"This is yet another hopeful sign that the housing market is slowly healing," said Anand Nallathambi, president and CEO of CoreLogic. The report should be welcome news for homeowners worried that a wave of foreclosure sales might further depress housing values.
The real estate market generally has been on the path toward recovery this year, with home prices pressed upward by the low inventory of homes for sale and by record-low 30-year mortgage rates, now below 4 percent. Experts have pointed to the shadow inventory as a potential threat to the fledgling upturn. Large numbers of foreclosed homes hitting the market could drive prices down.
The improving economy and alternatives to foreclosure, including short sales and loan modifications, have helped prevent homes from becoming part of the shadow inventory. CoreLogic s calculates the shadow inventory by adding the number of homes in foreclosure and those that are bank-owned but not yet for sale. Homes where owners are 90 days or more past due on their payments also are included.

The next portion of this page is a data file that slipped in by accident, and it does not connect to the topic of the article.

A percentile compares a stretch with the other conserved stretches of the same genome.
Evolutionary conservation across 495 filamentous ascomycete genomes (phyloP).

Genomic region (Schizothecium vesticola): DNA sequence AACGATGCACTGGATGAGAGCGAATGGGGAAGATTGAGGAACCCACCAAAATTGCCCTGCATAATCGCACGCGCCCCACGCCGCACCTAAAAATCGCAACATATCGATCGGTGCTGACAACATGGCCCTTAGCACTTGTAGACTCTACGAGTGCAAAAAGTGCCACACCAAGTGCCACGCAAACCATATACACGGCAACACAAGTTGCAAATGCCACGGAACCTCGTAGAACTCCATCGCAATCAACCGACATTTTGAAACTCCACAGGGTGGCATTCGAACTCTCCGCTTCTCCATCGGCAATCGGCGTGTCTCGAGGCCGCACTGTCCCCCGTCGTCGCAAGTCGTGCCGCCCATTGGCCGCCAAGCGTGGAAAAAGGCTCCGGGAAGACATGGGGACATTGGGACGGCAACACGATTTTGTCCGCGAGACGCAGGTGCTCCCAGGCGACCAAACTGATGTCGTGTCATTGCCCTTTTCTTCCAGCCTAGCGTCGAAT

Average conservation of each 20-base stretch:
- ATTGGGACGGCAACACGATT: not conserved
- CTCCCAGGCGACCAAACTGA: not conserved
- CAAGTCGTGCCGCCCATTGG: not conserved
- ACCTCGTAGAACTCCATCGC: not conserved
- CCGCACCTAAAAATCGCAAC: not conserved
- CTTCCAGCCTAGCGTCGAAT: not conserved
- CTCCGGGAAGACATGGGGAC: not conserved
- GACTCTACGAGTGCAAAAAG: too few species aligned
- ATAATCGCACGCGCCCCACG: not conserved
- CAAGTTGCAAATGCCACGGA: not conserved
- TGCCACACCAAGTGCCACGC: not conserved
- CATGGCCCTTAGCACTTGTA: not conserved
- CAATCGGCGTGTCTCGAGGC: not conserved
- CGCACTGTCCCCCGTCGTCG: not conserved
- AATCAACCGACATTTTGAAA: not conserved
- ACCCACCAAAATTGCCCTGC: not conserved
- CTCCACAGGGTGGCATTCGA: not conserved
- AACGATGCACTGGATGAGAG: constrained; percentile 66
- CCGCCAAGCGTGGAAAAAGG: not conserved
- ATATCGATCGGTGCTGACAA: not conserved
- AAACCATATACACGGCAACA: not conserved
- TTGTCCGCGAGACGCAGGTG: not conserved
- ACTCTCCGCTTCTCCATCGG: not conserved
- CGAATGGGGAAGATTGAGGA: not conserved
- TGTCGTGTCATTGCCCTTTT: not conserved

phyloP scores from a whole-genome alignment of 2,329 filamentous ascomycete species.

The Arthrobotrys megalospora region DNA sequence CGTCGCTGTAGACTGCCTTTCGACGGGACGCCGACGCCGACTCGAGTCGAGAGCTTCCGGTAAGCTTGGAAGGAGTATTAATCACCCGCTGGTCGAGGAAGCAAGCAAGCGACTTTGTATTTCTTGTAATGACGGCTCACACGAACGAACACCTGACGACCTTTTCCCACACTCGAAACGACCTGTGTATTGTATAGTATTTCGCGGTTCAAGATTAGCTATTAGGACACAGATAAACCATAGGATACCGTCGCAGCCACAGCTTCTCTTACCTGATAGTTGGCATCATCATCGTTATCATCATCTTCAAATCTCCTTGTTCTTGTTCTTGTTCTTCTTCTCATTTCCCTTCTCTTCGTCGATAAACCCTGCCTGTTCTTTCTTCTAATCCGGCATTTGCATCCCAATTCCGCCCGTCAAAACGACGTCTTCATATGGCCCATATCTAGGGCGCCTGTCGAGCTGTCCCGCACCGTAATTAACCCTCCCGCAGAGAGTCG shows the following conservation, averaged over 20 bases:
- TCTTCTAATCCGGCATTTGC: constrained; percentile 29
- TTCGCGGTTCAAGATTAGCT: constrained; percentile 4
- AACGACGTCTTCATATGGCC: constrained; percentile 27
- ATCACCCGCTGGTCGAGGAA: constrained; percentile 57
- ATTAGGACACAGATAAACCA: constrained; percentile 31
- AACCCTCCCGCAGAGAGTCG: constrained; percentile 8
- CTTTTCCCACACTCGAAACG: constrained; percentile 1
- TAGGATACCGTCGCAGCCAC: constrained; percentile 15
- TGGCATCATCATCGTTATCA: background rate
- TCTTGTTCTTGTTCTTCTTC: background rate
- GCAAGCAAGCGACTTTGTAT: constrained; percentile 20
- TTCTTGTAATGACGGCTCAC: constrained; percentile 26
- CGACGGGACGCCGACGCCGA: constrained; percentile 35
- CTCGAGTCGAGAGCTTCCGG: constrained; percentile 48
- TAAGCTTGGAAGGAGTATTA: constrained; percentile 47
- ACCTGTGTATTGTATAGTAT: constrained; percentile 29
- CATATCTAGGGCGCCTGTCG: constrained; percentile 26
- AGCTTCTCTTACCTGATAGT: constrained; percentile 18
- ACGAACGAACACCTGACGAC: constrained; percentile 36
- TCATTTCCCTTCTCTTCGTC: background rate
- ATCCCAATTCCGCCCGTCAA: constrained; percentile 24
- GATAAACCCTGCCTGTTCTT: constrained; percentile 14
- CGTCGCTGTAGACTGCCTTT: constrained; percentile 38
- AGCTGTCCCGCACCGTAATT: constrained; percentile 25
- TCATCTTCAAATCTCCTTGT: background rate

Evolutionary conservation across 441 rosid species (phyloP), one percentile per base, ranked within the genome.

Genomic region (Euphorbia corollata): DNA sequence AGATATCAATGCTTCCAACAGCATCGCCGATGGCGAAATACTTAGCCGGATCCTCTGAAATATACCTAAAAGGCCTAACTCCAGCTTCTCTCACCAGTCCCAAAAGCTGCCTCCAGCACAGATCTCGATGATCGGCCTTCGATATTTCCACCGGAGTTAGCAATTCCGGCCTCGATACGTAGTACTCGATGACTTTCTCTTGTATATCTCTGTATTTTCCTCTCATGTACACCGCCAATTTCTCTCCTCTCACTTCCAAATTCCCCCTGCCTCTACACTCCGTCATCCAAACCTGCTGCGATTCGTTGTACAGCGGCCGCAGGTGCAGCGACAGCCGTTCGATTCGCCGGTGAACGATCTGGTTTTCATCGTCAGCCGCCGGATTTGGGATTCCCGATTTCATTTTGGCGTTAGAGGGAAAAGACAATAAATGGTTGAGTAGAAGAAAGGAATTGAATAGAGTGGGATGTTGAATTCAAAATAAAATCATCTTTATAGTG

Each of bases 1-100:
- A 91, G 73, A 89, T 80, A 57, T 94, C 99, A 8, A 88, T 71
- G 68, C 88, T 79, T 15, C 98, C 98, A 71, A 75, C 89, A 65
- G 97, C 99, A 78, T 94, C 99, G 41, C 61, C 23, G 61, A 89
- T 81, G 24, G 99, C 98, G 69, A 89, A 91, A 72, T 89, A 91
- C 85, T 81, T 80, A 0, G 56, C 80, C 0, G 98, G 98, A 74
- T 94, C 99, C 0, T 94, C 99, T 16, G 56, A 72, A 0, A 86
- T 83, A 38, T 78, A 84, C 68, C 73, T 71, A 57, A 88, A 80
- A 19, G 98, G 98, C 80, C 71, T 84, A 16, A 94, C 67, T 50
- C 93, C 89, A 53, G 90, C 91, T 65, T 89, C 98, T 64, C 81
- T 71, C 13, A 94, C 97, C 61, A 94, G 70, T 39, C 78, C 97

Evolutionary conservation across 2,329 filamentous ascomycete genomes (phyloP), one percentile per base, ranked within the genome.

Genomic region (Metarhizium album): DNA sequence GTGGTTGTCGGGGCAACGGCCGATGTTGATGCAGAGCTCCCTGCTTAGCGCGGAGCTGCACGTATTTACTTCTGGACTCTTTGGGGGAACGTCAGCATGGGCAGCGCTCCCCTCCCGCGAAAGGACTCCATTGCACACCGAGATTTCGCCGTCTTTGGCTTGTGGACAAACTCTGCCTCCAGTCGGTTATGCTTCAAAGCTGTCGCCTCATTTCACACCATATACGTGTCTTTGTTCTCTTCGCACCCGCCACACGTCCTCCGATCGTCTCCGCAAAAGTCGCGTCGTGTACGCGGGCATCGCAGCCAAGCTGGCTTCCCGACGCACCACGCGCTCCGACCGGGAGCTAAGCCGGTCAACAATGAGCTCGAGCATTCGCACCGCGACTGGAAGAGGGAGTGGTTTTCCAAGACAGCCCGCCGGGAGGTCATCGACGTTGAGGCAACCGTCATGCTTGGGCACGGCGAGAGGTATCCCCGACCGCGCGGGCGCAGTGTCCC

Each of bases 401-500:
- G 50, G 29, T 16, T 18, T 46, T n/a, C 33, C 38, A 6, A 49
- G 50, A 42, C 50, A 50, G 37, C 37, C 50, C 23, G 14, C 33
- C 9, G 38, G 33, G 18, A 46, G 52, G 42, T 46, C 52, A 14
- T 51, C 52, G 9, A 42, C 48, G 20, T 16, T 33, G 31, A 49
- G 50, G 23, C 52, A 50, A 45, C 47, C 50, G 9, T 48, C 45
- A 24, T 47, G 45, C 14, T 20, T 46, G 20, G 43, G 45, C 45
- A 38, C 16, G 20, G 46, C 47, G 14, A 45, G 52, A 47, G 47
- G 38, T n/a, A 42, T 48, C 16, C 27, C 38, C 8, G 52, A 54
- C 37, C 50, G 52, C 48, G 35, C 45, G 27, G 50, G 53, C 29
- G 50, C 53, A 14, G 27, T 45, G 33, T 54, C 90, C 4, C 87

All told, the shadow inventory in the United States was worth about $382 billion as of July, the firm estimated. That's down from $397 billion a year ago, it said. Forty-five percent of all distressed properties are in five states: California, Florida, Illinois, New York and New Jersey, CoreLogic reported